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Canada’s spy agency monitors pipeline opposition, B.C. to overhaul environmental process

by Greg Klein | November 6, 2018

An analysis from the Canadian Security Intelligence Service “clearly indicates the spy service’s ongoing interest in anti-petroleum activism,” Canadian Press reports. The news agency obtained the June document, originally classified top secret, through the Access to Information Act.

The CSIS review outlines opposition to the federal government’s $4.5-billion purchase of the Kinder Morgan Trans Mountain Pipeline, saying some critics call it a betrayal of Canada’s positions on global warming and native rights.

Canada’s spy agency monitors pipeline opposition, B.C. to overhaul environmental process

Over 200 people have been arrested for breaching court orders at a Burnaby Mountain demonstration site in British Columbia, while other protests have taken place across Canada. But CP added that the report concedes “no acts of serious violence” took place. While activists questioned the spy agency’s interest, the report was heavily redacted, making any CSIS concerns unclear.

CSIS spokesperson Tahera Mufti told CP the agency follows legislation forbidding investigations into lawful protest. The news service quoted her saying, “While we cannot publicly disclose our investigative interests, we can say that it is important for the service to pose important analytical questions on these types of issues, such as the question of whether developments such as the purchase of a pipeline could give rise to a national security threat to Canada’s critical infrastructure.”

Ottawa bought the Trans Mountain project after a federal Court of Appeal rejected a proposed extension that the federal government had approved. The same court had previously rejected Enbridge’s Northern Gateway pipeline proposal, which won federal government approval in 2016. The court attributed both decisions to “inadequate” consultations with natives.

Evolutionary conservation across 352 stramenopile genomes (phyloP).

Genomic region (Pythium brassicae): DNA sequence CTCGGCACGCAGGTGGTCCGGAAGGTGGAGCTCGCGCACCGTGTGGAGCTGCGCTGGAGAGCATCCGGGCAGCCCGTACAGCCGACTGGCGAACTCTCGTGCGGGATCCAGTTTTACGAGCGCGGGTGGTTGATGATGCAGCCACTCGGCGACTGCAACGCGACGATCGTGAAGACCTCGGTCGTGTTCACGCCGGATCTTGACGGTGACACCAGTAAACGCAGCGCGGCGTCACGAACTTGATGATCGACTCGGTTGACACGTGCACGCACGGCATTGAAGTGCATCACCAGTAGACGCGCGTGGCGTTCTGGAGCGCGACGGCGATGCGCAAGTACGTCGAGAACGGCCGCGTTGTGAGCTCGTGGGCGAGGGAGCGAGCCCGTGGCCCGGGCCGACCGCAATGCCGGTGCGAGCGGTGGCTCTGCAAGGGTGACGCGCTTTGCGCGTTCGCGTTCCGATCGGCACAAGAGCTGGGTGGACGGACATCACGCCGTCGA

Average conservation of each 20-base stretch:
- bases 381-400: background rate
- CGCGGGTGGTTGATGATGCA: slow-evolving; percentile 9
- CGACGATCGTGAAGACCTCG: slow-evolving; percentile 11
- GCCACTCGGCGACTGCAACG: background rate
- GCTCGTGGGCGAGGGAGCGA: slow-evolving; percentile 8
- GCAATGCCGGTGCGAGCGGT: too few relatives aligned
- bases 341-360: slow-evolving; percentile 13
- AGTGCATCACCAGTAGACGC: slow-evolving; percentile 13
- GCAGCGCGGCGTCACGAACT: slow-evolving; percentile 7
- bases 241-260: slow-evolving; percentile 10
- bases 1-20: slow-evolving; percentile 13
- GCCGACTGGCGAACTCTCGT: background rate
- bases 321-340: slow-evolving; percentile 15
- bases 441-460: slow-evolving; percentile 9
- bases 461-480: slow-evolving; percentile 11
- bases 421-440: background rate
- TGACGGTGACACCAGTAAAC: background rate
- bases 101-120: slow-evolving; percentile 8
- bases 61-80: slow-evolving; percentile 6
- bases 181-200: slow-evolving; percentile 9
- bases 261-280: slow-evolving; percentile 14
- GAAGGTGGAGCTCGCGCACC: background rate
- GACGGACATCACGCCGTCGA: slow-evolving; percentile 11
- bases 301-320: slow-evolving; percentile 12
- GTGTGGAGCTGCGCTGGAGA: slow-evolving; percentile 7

On November 5 the B.C. government introduced legislation to create a new Environmental Assessment Act requiring native participation at the outset of the review process.

“Having indigenous collaboration from the beginning means a more certain and efficient process where good projects can move forward more quickly, providing benefits to indigenous peoples while respecting their rights, values and culture,” said a statement from environmental minister George Heyman. “We want to reduce the potential for the types of legal challenges we’ve too frequently seen in B.C. These have impacted our province’s economic development, eroded public trust, alienated indigenous communities and left project proponents trying to navigate through a costly, time-consuming process.”

Although B.C.’s First Nations Leadership Council praised some aspects of the proposed act, the group objected that it would allow projects to proceed without native consent, according to another CP dispatch.

The legislation forms part of the Confidence and Supply Agreement in which B.C.’s Green Party agrees to support the minority NDP government.

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